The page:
Share it

I understand the appeal of rarities. Yes, the treasures obtained only by the diligent, the persistent, the half-mad – this I feel in my bones and in my blood. That is why independent perfumers appeal to me. That is why I am a fan of niche houses. However, as with all things, there is some natural limit, and if any one house has abused the concept of niche perfumery, it is the house of Xerjoff.

The name first. Perhaps it is some elitist sneer at bourgeois morality, or some Italian cultural tone-deafness, but even though it is pronounced “Zer-joff”, it reads like something else. I sense a braggadocio here, as if the name was not important, and neither is the fragrance itself, for what you are purchasing is status. However, if status can be purchased simply by believing in the cachet of kitschy ideas (fragrances embodying the smell of meteors) and spending, then surely it is cheaper and much more authentic for me to believe in the status of myself and put money in the bank. I shall be my own luxury brand without trying.

Second, Xerjoff releases by no means stellar fragrances, in small numbers, with limited distribution. Quality aside, is this not some sort of game? I have created something, advertised it, but you cannot have it. Why do this? This is not art, like Liz Zorn’s creations. This is not just not having the reach, as say the Violette Market. Even Smell Bent is easier to find than Xerjoff. Then, to compound the problem, they provide no samples. Even Amogue and PureDistance have samples available!

Xerjoff arouses ire because even other expensive fragrances, such as Clive Christian, and Boadicea the Victorious, do not restrict the supply of their product by creating extremely limited editions – to my knowledge. Neither does Creed. I believe very much in paying for quality, because quality takes time, resources, and skill to create. However, with fragrances that cost upwards of $350 a bottle, how much quality is actually present?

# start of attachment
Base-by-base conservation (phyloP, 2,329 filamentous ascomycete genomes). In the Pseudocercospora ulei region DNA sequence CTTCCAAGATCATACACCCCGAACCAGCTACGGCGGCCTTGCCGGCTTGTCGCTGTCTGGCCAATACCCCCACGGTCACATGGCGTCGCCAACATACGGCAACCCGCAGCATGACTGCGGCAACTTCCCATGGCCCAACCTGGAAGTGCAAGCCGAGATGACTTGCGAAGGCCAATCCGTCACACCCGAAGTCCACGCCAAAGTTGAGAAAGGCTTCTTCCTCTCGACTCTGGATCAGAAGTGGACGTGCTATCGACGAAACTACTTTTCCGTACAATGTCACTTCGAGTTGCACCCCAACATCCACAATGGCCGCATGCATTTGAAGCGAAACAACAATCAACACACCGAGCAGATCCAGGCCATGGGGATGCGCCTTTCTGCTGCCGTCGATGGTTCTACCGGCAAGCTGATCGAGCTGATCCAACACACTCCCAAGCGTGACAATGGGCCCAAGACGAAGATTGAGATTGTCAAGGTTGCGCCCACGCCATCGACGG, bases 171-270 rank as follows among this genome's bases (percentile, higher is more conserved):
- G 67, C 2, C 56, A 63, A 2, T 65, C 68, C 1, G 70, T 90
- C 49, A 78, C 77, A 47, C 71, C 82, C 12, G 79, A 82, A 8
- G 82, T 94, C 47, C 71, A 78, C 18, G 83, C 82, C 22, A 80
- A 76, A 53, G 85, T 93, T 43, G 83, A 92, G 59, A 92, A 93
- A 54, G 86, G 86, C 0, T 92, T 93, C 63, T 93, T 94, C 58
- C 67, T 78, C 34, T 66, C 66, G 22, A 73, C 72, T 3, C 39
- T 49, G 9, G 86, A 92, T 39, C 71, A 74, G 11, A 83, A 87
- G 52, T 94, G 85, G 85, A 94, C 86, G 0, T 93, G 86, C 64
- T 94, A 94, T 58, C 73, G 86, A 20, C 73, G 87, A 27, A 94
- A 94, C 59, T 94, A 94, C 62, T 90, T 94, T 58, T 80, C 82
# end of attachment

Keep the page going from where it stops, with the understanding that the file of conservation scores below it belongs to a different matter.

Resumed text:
On a wine column, a comment stated that wines below $15 were not worth tasting, but from $15 to about $100, the quality was quite good. The next quality bump was $100, and after that only the thousand-dollar range brings the next improvement in taste; however, by $100, you have 99% of the experience. A lot of high-end products suffer from this phenomenon; often you are not buying a substantially greater product; you are demonstrating the status that derives from not having to be concerned about price.

Does fragrance follow a similar law? I suspect so, but price alone does not determine Xerjoff’s anathema. Behavior counts for much, and it takes a special kind of arrogance to sell fragrances but to be so exclusive as to prevent people from obtaining them; fragrance as a subtext rips the heart out of the olfactory art, and that is the reason I disdain Xerjoff – it is soulless luxury.